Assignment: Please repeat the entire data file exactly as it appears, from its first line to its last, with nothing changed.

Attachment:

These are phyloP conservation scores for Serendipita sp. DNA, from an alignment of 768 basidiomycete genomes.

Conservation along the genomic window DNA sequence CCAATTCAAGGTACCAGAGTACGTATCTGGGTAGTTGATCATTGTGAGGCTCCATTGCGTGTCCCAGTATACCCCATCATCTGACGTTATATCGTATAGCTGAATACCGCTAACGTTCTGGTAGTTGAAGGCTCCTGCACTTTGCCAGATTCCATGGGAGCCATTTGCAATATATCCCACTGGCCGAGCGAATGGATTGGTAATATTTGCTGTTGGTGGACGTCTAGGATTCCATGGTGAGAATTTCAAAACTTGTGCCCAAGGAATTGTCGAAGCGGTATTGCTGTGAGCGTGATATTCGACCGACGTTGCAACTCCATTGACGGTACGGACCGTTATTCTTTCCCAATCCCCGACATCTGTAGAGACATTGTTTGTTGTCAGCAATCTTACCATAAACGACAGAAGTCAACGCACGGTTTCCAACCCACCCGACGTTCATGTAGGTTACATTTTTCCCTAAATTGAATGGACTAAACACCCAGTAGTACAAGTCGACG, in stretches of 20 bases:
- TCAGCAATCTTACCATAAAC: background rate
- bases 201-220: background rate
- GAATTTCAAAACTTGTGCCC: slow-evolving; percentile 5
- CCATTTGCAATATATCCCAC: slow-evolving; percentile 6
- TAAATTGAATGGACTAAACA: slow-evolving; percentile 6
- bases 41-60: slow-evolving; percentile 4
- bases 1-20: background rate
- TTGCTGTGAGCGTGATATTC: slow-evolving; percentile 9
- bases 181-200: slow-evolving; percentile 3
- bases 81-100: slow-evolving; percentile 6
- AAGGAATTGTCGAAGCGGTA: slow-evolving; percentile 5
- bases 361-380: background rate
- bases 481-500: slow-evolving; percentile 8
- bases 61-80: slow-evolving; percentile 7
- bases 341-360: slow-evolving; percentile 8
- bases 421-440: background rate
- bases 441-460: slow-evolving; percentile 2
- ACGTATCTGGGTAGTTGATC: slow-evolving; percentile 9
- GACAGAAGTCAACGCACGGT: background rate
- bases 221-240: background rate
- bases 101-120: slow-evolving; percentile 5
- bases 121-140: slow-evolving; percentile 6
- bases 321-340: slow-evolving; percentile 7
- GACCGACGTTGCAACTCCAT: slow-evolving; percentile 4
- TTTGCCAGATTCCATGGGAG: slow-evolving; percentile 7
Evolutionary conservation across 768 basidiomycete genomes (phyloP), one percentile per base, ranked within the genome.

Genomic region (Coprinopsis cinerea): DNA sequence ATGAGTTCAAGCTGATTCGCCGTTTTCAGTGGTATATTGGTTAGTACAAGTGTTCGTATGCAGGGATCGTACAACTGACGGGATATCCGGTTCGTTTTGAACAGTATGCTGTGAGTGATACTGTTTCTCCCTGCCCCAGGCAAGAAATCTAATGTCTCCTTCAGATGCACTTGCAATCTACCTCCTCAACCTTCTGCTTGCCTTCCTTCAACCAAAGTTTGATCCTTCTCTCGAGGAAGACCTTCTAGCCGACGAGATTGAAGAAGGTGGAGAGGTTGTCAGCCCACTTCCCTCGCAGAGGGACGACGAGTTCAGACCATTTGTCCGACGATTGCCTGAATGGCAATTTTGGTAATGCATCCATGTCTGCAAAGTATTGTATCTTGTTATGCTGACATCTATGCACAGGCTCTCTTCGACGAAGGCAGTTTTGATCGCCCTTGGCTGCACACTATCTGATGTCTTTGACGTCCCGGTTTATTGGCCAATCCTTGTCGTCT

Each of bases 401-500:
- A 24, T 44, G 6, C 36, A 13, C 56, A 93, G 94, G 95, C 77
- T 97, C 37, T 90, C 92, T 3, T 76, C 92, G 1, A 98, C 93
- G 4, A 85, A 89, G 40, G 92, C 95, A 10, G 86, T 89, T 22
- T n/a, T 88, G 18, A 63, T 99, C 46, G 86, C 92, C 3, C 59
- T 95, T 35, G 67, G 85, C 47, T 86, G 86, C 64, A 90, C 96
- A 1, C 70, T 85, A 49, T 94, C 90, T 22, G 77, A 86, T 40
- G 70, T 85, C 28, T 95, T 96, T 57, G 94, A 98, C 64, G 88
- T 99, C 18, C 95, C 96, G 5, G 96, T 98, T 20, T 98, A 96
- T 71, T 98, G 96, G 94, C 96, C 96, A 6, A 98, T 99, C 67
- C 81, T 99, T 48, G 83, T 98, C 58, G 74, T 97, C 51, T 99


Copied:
These are phyloP conservation scores for Serendipita sp. DNA, from an alignment of 768 basidiomycete genomes.

Conservation along the genomic window DNA sequence CCAATTCAAGGTACCAGAGTACGTATCTGGGTAGTTGATCATTGTGAGGCTCCATTGCGTGTCCCAGTATACCCCATCATCTGACGTTATATCGTATAGCTGAATACCGCTAACGTTCTGGTAGTTGAAGGCTCCTGCACTTTGCCAGATTCCATGGGAGCCATTTGCAATATATCCCACTGGCCGAGCGAATGGATTGGTAATATTTGCTGTTGGTGGACGTCTAGGATTCCATGGTGAGAATTTCAAAACTTGTGCCCAAGGAATTGTCGAAGCGGTATTGCTGTGAGCGTGATATTCGACCGACGTTGCAACTCCATTGACGGTACGGACCGTTATTCTTTCCCAATCCCCGACATCTGTAGAGACATTGTTTGTTGTCAGCAATCTTACCATAAACGACAGAAGTCAACGCACGGTTTCCAACCCACCCGACGTTCATGTAGGTTACATTTTTCCCTAAATTGAATGGACTAAACACCCAGTAGTACAAGTCGACG, in stretches of 20 bases:
- TCAGCAATCTTACCATAAAC: background rate
- bases 201-220: background rate
- GAATTTCAAAACTTGTGCCC: slow-evolving; percentile 5
- CCATTTGCAATATATCCCAC: slow-evolving; percentile 6
- TAAATTGAATGGACTAAACA: slow-evolving; percentile 6
- bases 41-60: slow-evolving; percentile 4
- bases 1-20: background rate
- TTGCTGTGAGCGTGATATTC: slow-evolving; percentile 9
- bases 181-200: slow-evolving; percentile 3
- bases 81-100: slow-evolving; percentile 6
- AAGGAATTGTCGAAGCGGTA: slow-evolving; percentile 5
- bases 361-380: background rate
- bases 481-500: slow-evolving; percentile 8
- bases 61-80: slow-evolving; percentile 7
- bases 341-360: slow-evolving; percentile 8
- bases 421-440: background rate
- bases 441-460: slow-evolving; percentile 2
- ACGTATCTGGGTAGTTGATC: slow-evolving; percentile 9
- GACAGAAGTCAACGCACGGT: background rate
- bases 221-240: background rate
- bases 101-120: slow-evolving; percentile 5
- bases 121-140: slow-evolving; percentile 6
- bases 321-340: slow-evolving; percentile 7
- GACCGACGTTGCAACTCCAT: slow-evolving; percentile 4
- TTTGCCAGATTCCATGGGAG: slow-evolving; percentile 7
Evolutionary conservation across 768 basidiomycete genomes (phyloP), one percentile per base, ranked within the genome.

Genomic region (Coprinopsis cinerea): DNA sequence ATGAGTTCAAGCTGATTCGCCGTTTTCAGTGGTATATTGGTTAGTACAAGTGTTCGTATGCAGGGATCGTACAACTGACGGGATATCCGGTTCGTTTTGAACAGTATGCTGTGAGTGATACTGTTTCTCCCTGCCCCAGGCAAGAAATCTAATGTCTCCTTCAGATGCACTTGCAATCTACCTCCTCAACCTTCTGCTTGCCTTCCTTCAACCAAAGTTTGATCCTTCTCTCGAGGAAGACCTTCTAGCCGACGAGATTGAAGAAGGTGGAGAGGTTGTCAGCCCACTTCCCTCGCAGAGGGACGACGAGTTCAGACCATTTGTCCGACGATTGCCTGAATGGCAATTTTGGTAATGCATCCATGTCTGCAAAGTATTGTATCTTGTTATGCTGACATCTATGCACAGGCTCTCTTCGACGAAGGCAGTTTTGATCGCCCTTGGCTGCACACTATCTGATGTCTTTGACGTCCCGGTTTATTGGCCAATCCTTGTCGTCT

Each of bases 401-500:
- A 24, T 44, G 6, C 36, A 13, C 56, A 93, G 94, G 95, C 77
- T 97, C 37, T 90, C 92, T 3, T 76, C 92, G 1, A 98, C 93
- G 4, A 85, A 89, G 40, G 92, C 95, A 10, G 86, T 89, T 22
- T n/a, T 88, G 18, A 63, T 99, C 46, G 86, C 92, C 3, C 59
- T 95, T 35, G 67, G 85, C 47, T 86, G 86, C 64, A 90, C 96
- A 1, C 70, T 85, A 49, T 94, C 90, T 22, G 77, A 86, T 40
- G 70, T 85, C 28, T 95, T 96, T 57, G 94, A 98, C 64, G 88
- T 99, C 18, C 95, C 96, G 5, G 96, T 98, T 20, T 98, A 96
- T 71, T 98, G 96, G 94, C 96, C 96, A 6, A 98, T 99, C 67
- C 81, T 99, T 48, G 83, T 98, C 58, G 74, T 97, C 51, T 99